World Sleep Day: A Good Night Sleep Can Do Wonders

World Sleep Day: A Good Night Sleep Can Do Wonders

How do you feel after a good night’s sleep? Probably better prepared for the day, more productive, energetic, and satisfied. Isn’t this feeling sufficient to prioritise sleep for overall well-being?

Sleep, one of the most compromised aspects of well-being, calls for attention and awareness with a day dedicated to understanding its importance for holistic well-being. This year, world sleep day falls on March 17. Preoccupied with thoughts, cares, and concerns, operating on autopilot mode, gulping the food quickly, and rushing into the day right after getting out of bed to fulfill all the roles and responsibilities are common characteristics of a fast-paced world. Each of these factors bears an impact on the quality of our sleep. The theme for the day centers around the importance of sleep to maintain health. Good health comprises physical, mental, social, and spiritual well-being. Rest shares a strong relationship with physical and mental health evident from a plethora of examples and extensive literature studying all three factors.

Sleep and Health

Sleep disorders and the relationship between sleep and mental health summarise the importance of prioritising sleep like any other steps we take to ensure good health including diet and exercise. Obstructive sleep apnea is one of the most common sleep disorders with over 80 million people going through it and 80 per cent of individuals with the same condition remaining undiagnosed. Sleep apnea is marked by a sudden pause in breathing during sleep. Insomnia, another commonly heard sleep disorder, involves an inability to fall asleep, difficulty staying asleep, and problems getting back to sleep in case one wakes up. It can also lead to depression, anxiety, difficulty concentrating, and impaired functioning in multiple areas.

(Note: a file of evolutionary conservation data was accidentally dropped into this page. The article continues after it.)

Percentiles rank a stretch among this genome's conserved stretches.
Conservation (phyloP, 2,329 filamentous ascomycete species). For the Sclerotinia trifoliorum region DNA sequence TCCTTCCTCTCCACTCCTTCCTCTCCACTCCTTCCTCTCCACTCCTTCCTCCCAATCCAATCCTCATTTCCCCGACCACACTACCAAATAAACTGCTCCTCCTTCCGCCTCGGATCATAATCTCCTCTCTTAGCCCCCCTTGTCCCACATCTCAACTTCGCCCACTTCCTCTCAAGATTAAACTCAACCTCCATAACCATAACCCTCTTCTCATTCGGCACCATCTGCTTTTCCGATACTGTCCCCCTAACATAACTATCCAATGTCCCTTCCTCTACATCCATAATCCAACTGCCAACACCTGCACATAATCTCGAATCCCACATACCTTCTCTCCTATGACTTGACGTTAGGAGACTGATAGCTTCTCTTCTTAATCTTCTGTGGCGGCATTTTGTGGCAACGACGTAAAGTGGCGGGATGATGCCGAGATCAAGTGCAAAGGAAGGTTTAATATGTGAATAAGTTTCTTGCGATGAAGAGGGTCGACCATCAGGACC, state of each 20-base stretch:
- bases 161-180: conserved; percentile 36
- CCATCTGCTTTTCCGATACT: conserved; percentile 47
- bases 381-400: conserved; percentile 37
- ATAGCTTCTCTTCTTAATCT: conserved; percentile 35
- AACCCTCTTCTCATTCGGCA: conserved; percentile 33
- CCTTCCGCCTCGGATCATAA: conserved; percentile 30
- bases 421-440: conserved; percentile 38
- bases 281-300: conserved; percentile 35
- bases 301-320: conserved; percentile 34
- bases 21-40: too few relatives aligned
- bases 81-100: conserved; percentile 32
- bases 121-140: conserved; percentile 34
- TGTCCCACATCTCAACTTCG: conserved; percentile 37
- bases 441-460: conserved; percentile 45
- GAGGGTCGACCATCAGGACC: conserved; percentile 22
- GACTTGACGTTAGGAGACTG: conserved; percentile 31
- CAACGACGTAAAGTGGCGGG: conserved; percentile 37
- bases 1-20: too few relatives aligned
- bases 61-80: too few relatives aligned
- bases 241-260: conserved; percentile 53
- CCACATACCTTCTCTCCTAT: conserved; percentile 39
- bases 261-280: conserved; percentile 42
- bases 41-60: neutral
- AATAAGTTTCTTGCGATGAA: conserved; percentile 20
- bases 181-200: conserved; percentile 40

Disturbance in psychological functioning also impacts sleep. Repercussions of various psychological disorders like anxiety, bipolar disorders, depression, attention-deficit hyperactivity disorder (ADHD), and post-traumatic sleep disorder (PTSD) and quality of mental health affected by stress, tension, pressure, worry, and fear show up in sleep patterns. Chronic aches, conditions associated with the heart, lungs, and nerves, lifestyle habits including consumption of heavy meals before sleeping and poor sleep hygiene are also responsible for poor sleep.
These reasons are satisfactory enough to understand the consequences of sleep deprivation on well-being. Shifting the attention to understanding the positive effect of sound sleep deserves tantamount attention. Research has consistently shown that good sleep is associated with better brain health, improved focus, better productivity, more energy, improved memory, heightened creativity, adequate academic performance, boosted cognitive functioning, and regulation of emotions.

Essentials for a Good Night’s Sleep